After looking at student fees at various universities, many of you were interested to see the relationship between student fees and student ticket prices.
The Big Ten had the least number of universities relying on student fees of any conference. I previously discussed how that might be related to football revenue. Perhaps it’s also related to ticket demand, however, with many of the Big Ten schools having strong football and men’s basketball programs.
So, when students are paying little, if anything, in student fees to the athletic department, how expensive is it to attend a game?
|School||Student Activity Fee||Football Student Ticket Price||Basketball Student Ticket Price||Packages||Availability|
|University of Illinois||$2,961,577.00||$99.00||$156.00||$134 for Block I season football tickets, which includes t-shirt, kickoff party and more|
|University of Iowa||$525,707.00||$175.00||$75.00||If more applications received than football season tickets available, priority given to those who completed application by certain deadline.|
|Indiana University||$23.00||$30.00||N/A||$270 for dual football-basketball season package|
|University of Michigan||$0.00||$250.00||$99.00-$125.00||Students must be registered for at least half-time in the fall for football season tickets. For away games, there is a lottery if more applications received than tickets available.|
|University of Minnesota||$0.00||$91.00||$131.00|
|Purdue University||$0.00||$119.00||N/A||$250 for dual football-basketball season package|
|University of Wisconsin||$0.00||$174.00||$220*||*$110 for half-season basketball tickets with two different 9-game packages available||Football tickets are first-come, first-serve, not lottery style. Undergrads go first with 1,700 tickets held for grad students who begin purchasing two weeks later.|
|Ohio State University||$0.00||$165.00||$132.00||Availability for football season tickets based on seniority and FT status. Basketball season tickets only include Big Ten games and opening night. Students may also order one ticket each to remaining games for $16/game. Only 1,400 student season tickets available for basketball.|
|Michigan State University||$0.00||$136.00||$171.00||Availability for football season tickets based on seniority and FT status|
|Penn State University||$0.00||$218.00||$59.00||Released for sale based on class (senior, junior, etc.) until sold out|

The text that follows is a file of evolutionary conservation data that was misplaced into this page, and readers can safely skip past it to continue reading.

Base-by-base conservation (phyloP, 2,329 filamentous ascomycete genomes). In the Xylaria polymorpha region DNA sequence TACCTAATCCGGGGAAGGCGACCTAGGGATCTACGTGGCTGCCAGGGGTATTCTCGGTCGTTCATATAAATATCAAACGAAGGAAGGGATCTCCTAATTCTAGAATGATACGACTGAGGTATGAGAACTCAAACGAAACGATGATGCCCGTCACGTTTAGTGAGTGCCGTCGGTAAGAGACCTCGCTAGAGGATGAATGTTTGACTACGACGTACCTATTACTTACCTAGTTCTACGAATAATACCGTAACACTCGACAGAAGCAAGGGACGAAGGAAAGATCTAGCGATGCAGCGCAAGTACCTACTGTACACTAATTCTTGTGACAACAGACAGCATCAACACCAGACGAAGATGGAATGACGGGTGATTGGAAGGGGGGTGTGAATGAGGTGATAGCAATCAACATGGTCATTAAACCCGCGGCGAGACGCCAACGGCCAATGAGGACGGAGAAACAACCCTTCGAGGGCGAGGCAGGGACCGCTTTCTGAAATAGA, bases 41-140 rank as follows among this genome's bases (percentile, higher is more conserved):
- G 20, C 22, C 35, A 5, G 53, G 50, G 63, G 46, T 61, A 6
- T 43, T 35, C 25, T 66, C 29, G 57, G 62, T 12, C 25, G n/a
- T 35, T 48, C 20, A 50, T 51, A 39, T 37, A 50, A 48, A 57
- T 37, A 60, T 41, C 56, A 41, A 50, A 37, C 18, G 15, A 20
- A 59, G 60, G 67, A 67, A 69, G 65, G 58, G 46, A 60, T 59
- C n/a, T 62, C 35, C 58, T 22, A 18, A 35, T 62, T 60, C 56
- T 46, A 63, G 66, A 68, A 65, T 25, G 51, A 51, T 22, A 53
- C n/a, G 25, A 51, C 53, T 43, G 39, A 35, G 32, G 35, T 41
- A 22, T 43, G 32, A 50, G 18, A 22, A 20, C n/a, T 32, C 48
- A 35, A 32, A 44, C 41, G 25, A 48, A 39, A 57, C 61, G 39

|Northwestern University||N/A||Free with tuition||Free with tuition||Young alumni season tickets available for football and basketball.|
Those with student fees providing revenue to the athletic department didn’t have the cheapest student tickets in the conference. Illinois did come in below the average $145 price tag on football season tickets at $99, but Iowa outpaced the average at $175. In Iowa, as in most places, it’s likely a product of demand. Last season was the first season Iowa is believed to have sold out their entire football season prior to the start of the season.
Four schools in the Big Ten charged more for basketball season tickets than football: Illinois, Minnesota, Wisconsin and Michigan State. The average price for basketball season tickets in the conference as a whole was just $20 less than football season tickets.
I came across several other interesting options and practices when it comes to student tickets. Several universities have options for the spouse of a student to purchase a season ticket at a price higher than students but lower than the general public, but only if tickets remain after student tickets are fulfilled. Iowa lists a “student guest” ticket at the same price as a season ticket for the general public, but presumably it would allow the guest to sit in the student section. It also carries an “if available” caveat, and based on the earlier discussion on last year’s ticket sales, I would say it’s unlikely these are available.
Indiana University has “Young Alumni” football season tickets available for $30 (the same price as current students) if you’ve graduated in the last three years.
Two of the most interesting things I found, however, were via University of Michigan (although some other universities have similar practices). First was the ability to buy tickets to away games. The following chart was on Michigan’s website showing the price and number of tickets student season ticket holders could purchase for away games:
|GAME||Price per ticket||LIMIT|
Students at Michigan also have the ability to transfer a student ticket to a non-student. According to Michigan’s website, students can purchase a validation sticker (price not yet determined for 2011) which allows them to transfer their student ticket to a non-student.
Big Ten fans, have I missed any other unique or unusual aspects of student tickets at your university? What are your thoughts on the numbers presented?
*Please note, I’m going to do a separate piece on schools with revenue-generating hockey programs in the coming weeks. I’ll discuss hockey ticket prices and revenue then.
Thanks to my research assistant Andy Haugan for helping with this piece!
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